Sunday morning’s horrifying attack on an Orlando gay club is not only the worst mass shooting in America’s history; it is the worst terrorist attack on American soil since 9/11. It should be treated as such.
According to officials in Orlando, Omar Mir Seddique Mateen — a 29-year-old U.S. citizen born to Afghan parents — opened fire on more than 200 people at a nightclub called Pulse around 2 a.m. on Sunday morning. A hostage situation ensued. When Orlando SWAT entered the club, nearly three hours later, more than 50 people were dead and another 50 injured. Mateen was killed by police.
Mateen, a security guard with the international-security firm G4S, was known to the FBI as one of a number of Americans potentially sympathetic to the Islamic State, but it’s not clear if the attack was coordinated by the terrorist organization. In either case, two things are clear: Islamic terror’s war on the West has returned to American shores, and the United States must respond accordingly.
The U.S. can no longer treat the Islamic State, a resurgent al-Qaeda, and other terrorist organizations as distant enemies.
November’s attack on the Bataclan concert hall in Paris, in which ISIS-affiliated terrorists killed 130 people, demonstrated the capacity of Islamic terrorists to strike the heart of the West. At that time, the Islamic State promised that it would soon export its violence to the United States. Three weeks later, Islamic terrorists — who pledged allegiance to the Islamic State during their attack — killed 14 people in San Bernardino, Calif.
The U.S. can no longer treat the Islamic State, a resurgent al-Qaeda, and other terrorist organizations as distant enemies. Islamic terrorists’ war on us has returned to American shores, and it will continue here as long as we refuse to exercise the tactics necessary to stamp it out.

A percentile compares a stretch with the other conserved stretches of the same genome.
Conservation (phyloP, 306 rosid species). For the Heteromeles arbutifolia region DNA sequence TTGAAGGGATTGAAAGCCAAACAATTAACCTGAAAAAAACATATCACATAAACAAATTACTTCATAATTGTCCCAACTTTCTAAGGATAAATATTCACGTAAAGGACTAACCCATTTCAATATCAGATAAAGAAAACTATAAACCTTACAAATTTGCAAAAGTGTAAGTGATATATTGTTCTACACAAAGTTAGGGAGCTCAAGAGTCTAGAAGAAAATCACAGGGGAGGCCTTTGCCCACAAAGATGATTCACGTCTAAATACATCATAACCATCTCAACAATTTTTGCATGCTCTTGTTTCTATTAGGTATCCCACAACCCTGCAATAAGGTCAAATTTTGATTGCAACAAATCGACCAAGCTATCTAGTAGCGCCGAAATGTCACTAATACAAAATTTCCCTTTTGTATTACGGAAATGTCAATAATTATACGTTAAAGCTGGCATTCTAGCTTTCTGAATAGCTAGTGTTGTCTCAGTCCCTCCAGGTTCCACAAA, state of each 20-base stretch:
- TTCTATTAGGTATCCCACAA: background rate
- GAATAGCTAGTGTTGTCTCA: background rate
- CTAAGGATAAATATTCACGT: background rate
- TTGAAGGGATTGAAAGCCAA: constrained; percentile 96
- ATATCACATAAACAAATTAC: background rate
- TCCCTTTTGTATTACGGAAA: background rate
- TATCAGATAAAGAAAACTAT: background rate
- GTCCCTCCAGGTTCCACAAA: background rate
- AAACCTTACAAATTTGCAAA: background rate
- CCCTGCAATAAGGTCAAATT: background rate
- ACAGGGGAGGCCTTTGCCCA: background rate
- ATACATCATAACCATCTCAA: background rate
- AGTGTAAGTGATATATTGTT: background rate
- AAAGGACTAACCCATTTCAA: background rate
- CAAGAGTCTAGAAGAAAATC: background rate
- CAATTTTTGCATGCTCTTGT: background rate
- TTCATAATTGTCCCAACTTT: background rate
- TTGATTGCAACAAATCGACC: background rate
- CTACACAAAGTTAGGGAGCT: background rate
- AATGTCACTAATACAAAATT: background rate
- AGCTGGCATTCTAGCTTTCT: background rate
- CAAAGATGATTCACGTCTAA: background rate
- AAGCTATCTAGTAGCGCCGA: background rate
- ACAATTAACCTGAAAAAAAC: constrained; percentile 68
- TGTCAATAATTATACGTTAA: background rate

The Obama administration, despite engaging in a drawdown in Iraq and Afghanistan that has helped make those countries safe havens for terrorists, is now quietly returning American troops to those countries. Those efforts must be more robust and deliberate, rather than a shame-faced attempt to do a little bit more as quietly as possible. Meanwhile, although Syria remains a tangled mess, we at the very least can do more to aid our Kurdish allies there. This administration has refused to craft a coherent plan for defeating our enemies abroad, preferring to engage in small, disconnected missions on an as-needed basis. It is time for a long-term strategy. As long as terrorists have sanctuaries in which they can train, and from which they can recruit, Americans will continue to live under threat.
#share#But the power of the Islamic State is not just in its materiel. Its success in evangelizing its murderous ideology is a problem the United States national-security apparatus has failed to address. Convincing young, disaffected, Muslim men and women that terrorism is not a bright future will require more than “positive messaging” from government Twitter accounts. It will require discrediting the ideology that has appealed to so many in the West and the Middle East. And it will require demonstrating that we will deal swiftly and pitilessly with those who engage in, or support, terrorism.
Terrorists do not care about diversity and inclusiveness. They hate the most progressive Democrat as much as they hate the most conservative Republican.
This is, after all, a war, and that is how wars are won. And the stakes of this fight could not be higher. This is a contest between those who champion freedom and pluralism and those who would impose tyrannical theocracy. It is worth remembering that not just the Islamic State and similar outfits but the largest state backers of international terrorism — Iran and Saudi Arabia — regularly torture and execute gay men and lesbians. Terrorists do not care about diversity and inclusiveness. They are not interested in “dialogues.” They hate the most progressive Democrat as much as they hate the most conservative Republican. The ideology responsible for this barbarism cannot be negotiated with; it must be defeated.
Orlando, like Paris and San Bernardino and London and Madrid and countless other attacks, is an attack on a way of life, painstakingly built up over centuries, that cares first and foremost for freedom. Now more than ever the West must uphold that way of life — and take the fight to those who seek to destroy it.